Brent Ashley's experience at Virginia Tech can be summed up in one word -- service.

Ashley, of Felton, Del., will graduate later this month with a bachelor's degrees in animal and poultry sciences and in dairy science from the College of Agriculture and Life Sciences, along with a minor in political science. But his accomplishments extend far beyond his academic coursework.

For example, he was an active member of the Interfraternity Council; was a founding member of the Farm House fraternity; worked closely with the Virginia Tech Police Department, supported Relay For Life, the annual fundraiser that has become the largest collegiate-level relay event in the world; and held the title of Delaware's Grand Champion Showman for Dairy Cattle. 

And that's just for starters.

This past academic year, Ashley was president of the Student Government Association -- the voice of more than 20,000 undergraduate students at Virginia Tech -- a decision he says might have influenced his plans for the future. 

Following commencement, Ashley plans to pursue law school and government work as a way to serve his community in an official capacity.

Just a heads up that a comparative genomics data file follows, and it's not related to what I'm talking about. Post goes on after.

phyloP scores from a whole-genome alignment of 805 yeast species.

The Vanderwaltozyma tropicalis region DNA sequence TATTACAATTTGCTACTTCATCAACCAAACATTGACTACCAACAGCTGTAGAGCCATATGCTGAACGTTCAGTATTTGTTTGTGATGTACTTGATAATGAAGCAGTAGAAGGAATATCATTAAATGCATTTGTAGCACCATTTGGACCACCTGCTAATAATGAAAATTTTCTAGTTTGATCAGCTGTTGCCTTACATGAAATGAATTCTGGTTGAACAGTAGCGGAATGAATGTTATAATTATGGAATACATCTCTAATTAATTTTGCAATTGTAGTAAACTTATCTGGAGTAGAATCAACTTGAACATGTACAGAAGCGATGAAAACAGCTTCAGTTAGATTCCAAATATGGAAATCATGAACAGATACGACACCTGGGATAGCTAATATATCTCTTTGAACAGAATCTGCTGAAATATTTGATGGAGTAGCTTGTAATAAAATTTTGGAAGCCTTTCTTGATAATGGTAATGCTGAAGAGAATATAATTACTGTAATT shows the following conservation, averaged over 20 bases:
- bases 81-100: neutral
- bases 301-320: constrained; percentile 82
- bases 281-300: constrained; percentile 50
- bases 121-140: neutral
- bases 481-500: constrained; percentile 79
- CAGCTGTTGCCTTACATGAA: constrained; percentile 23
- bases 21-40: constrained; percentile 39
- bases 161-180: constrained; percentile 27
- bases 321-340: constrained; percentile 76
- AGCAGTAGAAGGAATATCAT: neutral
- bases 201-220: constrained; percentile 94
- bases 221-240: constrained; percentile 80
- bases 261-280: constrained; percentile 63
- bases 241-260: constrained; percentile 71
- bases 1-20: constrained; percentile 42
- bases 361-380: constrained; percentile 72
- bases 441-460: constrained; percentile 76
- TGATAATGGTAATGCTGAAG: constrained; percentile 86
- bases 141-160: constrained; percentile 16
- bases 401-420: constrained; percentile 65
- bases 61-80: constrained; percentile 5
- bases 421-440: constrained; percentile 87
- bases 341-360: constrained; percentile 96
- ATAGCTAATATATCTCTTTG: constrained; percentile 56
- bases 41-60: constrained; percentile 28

Ashley also points to time he spent in Senegal as a major inspiration. There, he worked with other Virginia Tech students from a variety of disciplines to help establish sustainable practices. 

“It was an eye opening experience and helped me realize that service defines who I am," said Ashley. "It and the other experiences I have had here have broadened my view of what life has to offer and helped me grow into who I am.”

Ashley said he could have ended up at an Ivy League university, but a visit to Virginia Tech convinced him that he wanted to attend a university that has a strong service ethos. 

Once he enrolled, he made a promise to himself to not sit idly in his residence hall room and let life pass him by. Now, on the cusp of graduation, he aspires to carry this outlook into his life after college.

“You’ve got to grow and find yourself,” he said. “School was an opportunity to take action. I saw it as a way to explore myself in leadership roles. To see what kind of difference I could make on campus.”

Earlier this year, Ashley addressed a group of younger students, hoping to leave behind some of the wisdom he'd gained in school. "Ut Prosim (That I May Serve)," he said. "It is the fire that burns inside every Hokie’s heart. All things considered, my first piece of advice is to get involved."

Written by Drew Knapp.
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